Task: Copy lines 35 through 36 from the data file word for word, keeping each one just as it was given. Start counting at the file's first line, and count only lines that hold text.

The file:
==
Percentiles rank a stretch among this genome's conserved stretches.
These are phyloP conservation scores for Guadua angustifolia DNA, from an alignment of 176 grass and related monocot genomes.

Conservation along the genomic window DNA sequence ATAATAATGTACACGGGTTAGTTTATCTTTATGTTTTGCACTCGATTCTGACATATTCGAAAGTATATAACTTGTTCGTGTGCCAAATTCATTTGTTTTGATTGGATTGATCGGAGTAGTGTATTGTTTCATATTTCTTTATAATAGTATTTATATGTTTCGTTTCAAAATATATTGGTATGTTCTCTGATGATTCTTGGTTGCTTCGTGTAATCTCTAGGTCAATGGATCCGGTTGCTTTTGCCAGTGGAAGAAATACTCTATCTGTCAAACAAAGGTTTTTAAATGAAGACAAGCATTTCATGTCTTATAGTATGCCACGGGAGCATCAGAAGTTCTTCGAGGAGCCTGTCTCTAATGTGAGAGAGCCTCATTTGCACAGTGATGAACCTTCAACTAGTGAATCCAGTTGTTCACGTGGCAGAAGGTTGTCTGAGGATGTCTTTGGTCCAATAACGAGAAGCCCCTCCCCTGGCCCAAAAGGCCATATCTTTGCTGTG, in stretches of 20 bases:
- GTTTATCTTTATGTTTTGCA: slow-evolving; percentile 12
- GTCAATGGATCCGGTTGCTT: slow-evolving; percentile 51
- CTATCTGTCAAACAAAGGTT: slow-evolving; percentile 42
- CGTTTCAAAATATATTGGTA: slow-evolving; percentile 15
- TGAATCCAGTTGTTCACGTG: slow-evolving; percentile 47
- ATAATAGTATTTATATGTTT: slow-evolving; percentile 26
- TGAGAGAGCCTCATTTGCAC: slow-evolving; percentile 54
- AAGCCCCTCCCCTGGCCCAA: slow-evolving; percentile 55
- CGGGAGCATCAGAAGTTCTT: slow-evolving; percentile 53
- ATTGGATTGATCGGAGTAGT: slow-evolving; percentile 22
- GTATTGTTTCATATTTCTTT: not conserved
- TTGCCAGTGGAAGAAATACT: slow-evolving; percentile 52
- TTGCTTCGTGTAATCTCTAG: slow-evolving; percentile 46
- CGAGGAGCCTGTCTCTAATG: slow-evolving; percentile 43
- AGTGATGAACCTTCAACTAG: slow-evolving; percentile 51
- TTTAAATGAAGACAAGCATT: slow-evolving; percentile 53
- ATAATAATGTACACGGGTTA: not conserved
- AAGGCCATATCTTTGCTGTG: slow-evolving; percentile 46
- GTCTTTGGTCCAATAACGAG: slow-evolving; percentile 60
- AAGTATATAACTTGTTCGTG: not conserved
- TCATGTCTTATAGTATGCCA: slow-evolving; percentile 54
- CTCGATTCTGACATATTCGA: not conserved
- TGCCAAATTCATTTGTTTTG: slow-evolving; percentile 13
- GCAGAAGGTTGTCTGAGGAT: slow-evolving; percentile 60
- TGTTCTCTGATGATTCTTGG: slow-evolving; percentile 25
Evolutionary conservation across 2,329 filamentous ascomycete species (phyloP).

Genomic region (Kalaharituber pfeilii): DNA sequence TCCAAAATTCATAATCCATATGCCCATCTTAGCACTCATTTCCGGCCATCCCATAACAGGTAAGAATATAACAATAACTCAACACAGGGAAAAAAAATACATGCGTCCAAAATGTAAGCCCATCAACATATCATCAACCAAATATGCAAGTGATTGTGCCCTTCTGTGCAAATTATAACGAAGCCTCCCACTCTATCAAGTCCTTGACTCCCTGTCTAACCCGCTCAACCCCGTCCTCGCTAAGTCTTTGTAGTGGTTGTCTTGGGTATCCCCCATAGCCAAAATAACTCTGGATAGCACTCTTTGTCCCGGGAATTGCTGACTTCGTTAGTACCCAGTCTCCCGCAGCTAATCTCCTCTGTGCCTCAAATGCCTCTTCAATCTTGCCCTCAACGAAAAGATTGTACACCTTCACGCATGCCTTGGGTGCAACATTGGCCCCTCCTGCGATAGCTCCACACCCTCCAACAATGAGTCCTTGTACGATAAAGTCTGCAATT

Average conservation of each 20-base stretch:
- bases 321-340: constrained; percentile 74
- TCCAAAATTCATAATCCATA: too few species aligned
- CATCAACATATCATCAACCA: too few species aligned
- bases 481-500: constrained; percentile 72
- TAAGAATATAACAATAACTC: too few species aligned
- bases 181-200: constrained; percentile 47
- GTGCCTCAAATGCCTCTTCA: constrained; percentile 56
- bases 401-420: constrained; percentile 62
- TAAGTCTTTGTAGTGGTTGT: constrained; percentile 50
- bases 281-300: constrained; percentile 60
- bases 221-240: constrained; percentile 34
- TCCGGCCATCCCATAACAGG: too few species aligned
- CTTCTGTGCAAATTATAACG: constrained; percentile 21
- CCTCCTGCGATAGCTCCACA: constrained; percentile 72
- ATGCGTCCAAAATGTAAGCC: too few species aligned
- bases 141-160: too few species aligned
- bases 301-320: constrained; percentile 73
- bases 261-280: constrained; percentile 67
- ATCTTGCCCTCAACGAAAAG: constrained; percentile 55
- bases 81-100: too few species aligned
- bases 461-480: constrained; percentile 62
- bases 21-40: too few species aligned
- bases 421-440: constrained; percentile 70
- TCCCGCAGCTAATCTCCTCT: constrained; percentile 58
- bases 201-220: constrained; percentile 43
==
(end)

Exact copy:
- bases 481-500: constrained; percentile 72
- TAAGAATATAACAATAACTC: too few species aligned